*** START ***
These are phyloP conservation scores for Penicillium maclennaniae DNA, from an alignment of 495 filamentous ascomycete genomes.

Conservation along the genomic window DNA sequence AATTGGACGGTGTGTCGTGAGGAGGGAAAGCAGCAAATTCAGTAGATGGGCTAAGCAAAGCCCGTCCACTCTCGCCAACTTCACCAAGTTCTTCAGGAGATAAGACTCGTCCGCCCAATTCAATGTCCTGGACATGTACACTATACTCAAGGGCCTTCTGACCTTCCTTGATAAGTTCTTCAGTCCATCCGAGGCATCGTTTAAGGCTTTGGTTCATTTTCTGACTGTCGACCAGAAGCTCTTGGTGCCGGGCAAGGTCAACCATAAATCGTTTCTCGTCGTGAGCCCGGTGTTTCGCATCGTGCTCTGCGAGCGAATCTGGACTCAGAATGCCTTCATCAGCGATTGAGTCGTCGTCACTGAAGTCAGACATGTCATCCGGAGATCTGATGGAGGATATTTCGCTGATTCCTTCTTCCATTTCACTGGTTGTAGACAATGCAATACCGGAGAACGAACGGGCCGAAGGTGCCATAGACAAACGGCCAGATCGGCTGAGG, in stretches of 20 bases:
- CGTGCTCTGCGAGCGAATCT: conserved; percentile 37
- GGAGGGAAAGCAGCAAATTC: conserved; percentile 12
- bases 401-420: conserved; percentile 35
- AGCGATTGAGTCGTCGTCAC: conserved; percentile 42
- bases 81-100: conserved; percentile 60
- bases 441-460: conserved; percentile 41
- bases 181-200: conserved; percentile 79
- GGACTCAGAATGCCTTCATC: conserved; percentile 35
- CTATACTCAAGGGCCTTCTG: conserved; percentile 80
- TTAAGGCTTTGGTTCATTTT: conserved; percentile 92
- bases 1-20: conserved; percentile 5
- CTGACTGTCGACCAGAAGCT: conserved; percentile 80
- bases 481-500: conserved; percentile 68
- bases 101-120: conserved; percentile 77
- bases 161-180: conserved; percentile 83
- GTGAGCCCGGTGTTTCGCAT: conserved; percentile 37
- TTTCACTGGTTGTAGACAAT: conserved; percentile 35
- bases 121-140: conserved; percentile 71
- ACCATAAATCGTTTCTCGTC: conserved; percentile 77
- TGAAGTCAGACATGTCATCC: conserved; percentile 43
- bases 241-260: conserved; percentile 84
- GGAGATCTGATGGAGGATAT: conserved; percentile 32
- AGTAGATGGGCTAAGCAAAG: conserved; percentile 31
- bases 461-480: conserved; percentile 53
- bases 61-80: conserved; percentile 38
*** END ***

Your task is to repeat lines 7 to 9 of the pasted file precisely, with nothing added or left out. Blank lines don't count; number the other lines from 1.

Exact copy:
- bases 81-100: conserved; percentile 60
- bases 441-460: conserved; percentile 41
- bases 181-200: conserved; percentile 79